However, what the Japanese did try to do was surreptitiously preserve elements of the ie system in case there was a desire to revive it after the Occupation (the subject was debated in the 1950s but nothing came of it). Their attempts focused on the Family Register Act rather than the Civil Code. The former being a mostly administrative statute that implemented the latter, the Japanese calculated that the Americans would stop paying attention once they were happy with the amendments to the Civil Code. They were wrong: Having been pleased to see the ie system formally excised from the Civil Code, the American authorities both noticed and objected to efforts to preserve it in the family register system.

In light of the individualistic principles of the new Constitution, the Americans actually advocated introducing a system that registered individuals rather than families. Using classic bureaucratic arguments (including insufficient paper!), the Japanese side held out for a family-based system. The Americans conceded but adamantly opposed any system that would enable three or more generations to appear in the same register, as this would have smacked of the ie system.

The result is the current koseki system, a compromise based not on individuals but on nuclear families: married couples and their children sharing the same surname. If a Japanese man and woman marry, they must establish a new register: 1+1=1. If they have a child it appears in that register: 1+1+1=1. If an unmarried Japanese woman has a child, she must establish a new register: 1+1=1. The same applies if she marries a foreigner and has a child (in family register math, non-Japanese equal zero). Japanese persons appearing in the same register are supposed to share the same surname; it’s part of the equation. If a woman gets divorced, she can revert to her parents’ register, but only if no children are involved.

The resulting system retains anachronisms that continue into the 21st century. Being rooted in marriage and surnames, it discriminates between children depending on whether they were born in or out of wedlock. Furthermore, since one purpose of the system is to identify family relationships so that government agencies and others can confirm who is responsible for whom, it is designed to minimize ambiguity. Parental authority over children is tightly linked to this system, with the Civil Code vesting it in mothers of children born out of wedlock, jointly in both parents during marriage, and in only one parent after divorce. Under this system the locus of parental authority should always be clear from the family registry.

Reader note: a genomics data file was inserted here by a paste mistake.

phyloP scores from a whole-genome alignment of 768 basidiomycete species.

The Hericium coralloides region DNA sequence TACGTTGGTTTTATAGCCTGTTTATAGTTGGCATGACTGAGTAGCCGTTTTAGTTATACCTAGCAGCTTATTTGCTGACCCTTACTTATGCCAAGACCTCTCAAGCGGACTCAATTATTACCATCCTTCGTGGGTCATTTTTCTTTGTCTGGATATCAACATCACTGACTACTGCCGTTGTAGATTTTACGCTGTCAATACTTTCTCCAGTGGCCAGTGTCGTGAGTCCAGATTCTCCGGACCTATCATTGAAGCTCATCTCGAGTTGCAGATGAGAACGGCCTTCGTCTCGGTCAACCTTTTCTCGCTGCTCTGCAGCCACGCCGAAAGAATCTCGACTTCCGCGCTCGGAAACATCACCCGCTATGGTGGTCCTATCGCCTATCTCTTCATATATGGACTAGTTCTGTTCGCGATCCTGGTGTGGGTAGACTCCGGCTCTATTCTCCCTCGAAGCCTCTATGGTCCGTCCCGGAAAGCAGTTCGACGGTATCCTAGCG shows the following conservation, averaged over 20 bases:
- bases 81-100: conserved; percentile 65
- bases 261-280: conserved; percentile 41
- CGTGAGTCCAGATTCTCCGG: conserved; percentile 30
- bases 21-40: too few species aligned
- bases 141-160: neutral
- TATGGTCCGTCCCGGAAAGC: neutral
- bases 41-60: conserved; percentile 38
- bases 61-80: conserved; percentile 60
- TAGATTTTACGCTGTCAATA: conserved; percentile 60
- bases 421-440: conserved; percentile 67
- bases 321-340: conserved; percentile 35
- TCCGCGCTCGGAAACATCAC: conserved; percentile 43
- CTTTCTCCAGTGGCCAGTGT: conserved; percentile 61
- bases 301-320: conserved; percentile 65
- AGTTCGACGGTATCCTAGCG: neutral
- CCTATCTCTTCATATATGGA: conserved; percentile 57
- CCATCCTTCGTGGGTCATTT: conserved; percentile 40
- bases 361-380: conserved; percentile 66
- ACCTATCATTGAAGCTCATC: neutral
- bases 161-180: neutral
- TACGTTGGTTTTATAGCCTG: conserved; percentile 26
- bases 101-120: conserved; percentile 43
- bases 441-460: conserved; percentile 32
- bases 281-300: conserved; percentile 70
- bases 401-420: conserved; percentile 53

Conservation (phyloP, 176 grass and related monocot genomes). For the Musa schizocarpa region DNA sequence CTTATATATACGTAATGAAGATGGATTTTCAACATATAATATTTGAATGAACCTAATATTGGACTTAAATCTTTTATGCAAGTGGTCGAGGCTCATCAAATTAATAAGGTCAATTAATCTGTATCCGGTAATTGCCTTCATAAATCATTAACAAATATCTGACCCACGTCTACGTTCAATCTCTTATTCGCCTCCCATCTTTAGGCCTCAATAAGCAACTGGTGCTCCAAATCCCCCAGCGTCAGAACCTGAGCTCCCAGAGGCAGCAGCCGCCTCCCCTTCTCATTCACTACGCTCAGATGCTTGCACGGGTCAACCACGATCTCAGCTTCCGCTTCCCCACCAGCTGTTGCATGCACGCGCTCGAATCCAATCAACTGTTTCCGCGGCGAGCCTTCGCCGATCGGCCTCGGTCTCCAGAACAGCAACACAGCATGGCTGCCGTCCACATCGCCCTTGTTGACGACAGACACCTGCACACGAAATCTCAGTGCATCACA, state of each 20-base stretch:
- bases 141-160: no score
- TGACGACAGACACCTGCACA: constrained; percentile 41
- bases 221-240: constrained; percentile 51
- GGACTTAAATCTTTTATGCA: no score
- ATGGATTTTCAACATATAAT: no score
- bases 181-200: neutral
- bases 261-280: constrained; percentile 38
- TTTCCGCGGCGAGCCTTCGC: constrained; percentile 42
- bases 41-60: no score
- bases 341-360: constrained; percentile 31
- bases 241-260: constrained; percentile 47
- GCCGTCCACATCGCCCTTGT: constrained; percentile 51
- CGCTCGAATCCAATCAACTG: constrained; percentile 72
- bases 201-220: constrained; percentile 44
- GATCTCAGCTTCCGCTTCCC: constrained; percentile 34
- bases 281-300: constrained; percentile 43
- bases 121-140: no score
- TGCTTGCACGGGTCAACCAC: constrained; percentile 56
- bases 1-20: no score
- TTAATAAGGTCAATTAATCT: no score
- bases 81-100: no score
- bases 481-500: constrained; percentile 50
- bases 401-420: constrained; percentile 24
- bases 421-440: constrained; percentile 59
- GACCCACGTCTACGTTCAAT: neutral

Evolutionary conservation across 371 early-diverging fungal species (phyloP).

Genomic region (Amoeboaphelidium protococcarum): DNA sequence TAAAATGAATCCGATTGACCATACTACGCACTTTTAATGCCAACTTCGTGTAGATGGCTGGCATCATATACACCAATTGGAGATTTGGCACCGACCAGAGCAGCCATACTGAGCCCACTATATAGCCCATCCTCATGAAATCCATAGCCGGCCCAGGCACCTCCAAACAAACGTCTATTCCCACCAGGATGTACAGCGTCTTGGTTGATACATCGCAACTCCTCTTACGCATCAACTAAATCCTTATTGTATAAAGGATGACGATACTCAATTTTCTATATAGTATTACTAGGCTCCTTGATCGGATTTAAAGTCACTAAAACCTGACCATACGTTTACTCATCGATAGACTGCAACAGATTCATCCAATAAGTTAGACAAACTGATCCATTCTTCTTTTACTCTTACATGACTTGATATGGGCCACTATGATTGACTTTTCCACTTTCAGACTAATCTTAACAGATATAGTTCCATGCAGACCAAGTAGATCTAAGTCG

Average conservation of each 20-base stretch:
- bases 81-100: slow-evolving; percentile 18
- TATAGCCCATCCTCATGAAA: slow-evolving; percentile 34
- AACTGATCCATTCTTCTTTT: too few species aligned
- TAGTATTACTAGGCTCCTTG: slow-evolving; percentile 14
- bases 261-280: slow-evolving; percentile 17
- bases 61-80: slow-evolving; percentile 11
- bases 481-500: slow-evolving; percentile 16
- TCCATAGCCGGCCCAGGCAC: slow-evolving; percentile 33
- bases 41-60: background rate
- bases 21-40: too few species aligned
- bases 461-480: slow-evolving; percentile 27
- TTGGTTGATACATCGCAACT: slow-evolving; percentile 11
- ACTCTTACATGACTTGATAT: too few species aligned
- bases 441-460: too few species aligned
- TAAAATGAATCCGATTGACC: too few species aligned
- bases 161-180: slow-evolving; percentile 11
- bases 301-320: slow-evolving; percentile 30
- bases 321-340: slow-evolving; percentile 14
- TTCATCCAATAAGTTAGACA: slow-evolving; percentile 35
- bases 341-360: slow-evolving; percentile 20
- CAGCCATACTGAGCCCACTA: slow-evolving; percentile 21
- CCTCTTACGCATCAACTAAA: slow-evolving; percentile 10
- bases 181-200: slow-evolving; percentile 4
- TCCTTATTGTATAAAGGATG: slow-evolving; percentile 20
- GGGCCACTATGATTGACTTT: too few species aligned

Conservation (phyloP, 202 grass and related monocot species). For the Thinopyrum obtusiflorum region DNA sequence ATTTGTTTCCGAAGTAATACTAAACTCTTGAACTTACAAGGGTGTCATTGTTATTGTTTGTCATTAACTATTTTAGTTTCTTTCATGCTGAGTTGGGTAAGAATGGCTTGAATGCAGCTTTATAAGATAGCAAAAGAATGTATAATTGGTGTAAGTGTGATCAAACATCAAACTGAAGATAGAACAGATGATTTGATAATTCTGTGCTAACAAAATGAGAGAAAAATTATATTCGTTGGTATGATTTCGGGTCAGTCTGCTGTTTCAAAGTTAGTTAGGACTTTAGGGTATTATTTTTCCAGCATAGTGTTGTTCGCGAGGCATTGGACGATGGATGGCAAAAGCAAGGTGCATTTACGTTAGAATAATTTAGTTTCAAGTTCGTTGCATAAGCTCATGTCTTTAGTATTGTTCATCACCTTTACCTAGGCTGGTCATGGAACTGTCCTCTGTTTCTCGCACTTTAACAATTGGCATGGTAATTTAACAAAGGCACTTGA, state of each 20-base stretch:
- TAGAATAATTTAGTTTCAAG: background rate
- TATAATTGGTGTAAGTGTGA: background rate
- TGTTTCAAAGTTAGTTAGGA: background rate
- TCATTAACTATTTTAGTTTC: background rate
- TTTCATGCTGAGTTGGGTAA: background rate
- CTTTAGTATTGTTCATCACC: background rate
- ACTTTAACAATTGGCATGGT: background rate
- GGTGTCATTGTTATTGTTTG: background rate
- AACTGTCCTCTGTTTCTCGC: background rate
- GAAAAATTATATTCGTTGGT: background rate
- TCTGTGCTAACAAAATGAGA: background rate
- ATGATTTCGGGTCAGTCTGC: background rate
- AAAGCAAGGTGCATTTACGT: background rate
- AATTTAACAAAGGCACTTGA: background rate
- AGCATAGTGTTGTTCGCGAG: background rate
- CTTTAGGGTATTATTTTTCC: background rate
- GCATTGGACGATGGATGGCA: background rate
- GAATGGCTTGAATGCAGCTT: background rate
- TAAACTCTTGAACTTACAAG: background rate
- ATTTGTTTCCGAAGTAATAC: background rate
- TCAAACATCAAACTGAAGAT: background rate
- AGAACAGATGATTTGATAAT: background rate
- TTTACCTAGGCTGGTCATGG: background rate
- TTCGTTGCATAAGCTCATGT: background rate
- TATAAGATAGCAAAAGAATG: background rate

The system is also laissez-faire. Most changes made to the family register are consensual and can be carried out with limited government interference — adoptions, dissolutions of adoptions, even many divorces. So long as a form indicating compliance is submitted, the authorities will accept it and the koseki will be amended to reflect the new status. About 90 percent of divorces, including many involving children, are made in this way, with no governmental oversight of custody arrangements. Even when parties can’t agree, the primary role of courts in the minority of cases in which they become involved is to convince parties to reach some consensual solution rather than to find facts or apply law. Since most resolutions are agreed to by the parties themselves (with or without court intervention), enforcement is something of an afterthought.

A Japanese lawyer recently related to me a consultation he had had with a young foreign man who had been living in his home country with his Japanese wife and their child. The wife took the child back to Japan for the summer and asked him to sign what she said was a school application. He could not read Japanese but signed. His wife and child never returned. When he tracked them down here, he discovered that he had signed a consensual divorce form awarding his (ex-)wife parental authority. Not only that, but his wife had since remarried and her new husband had adopted the child as his own (a common practice in Japan; otherwise the horrible anomaly of 1+1+1=2 — a man not sharing the same surname as or having parental authority over a child in his home — might arise).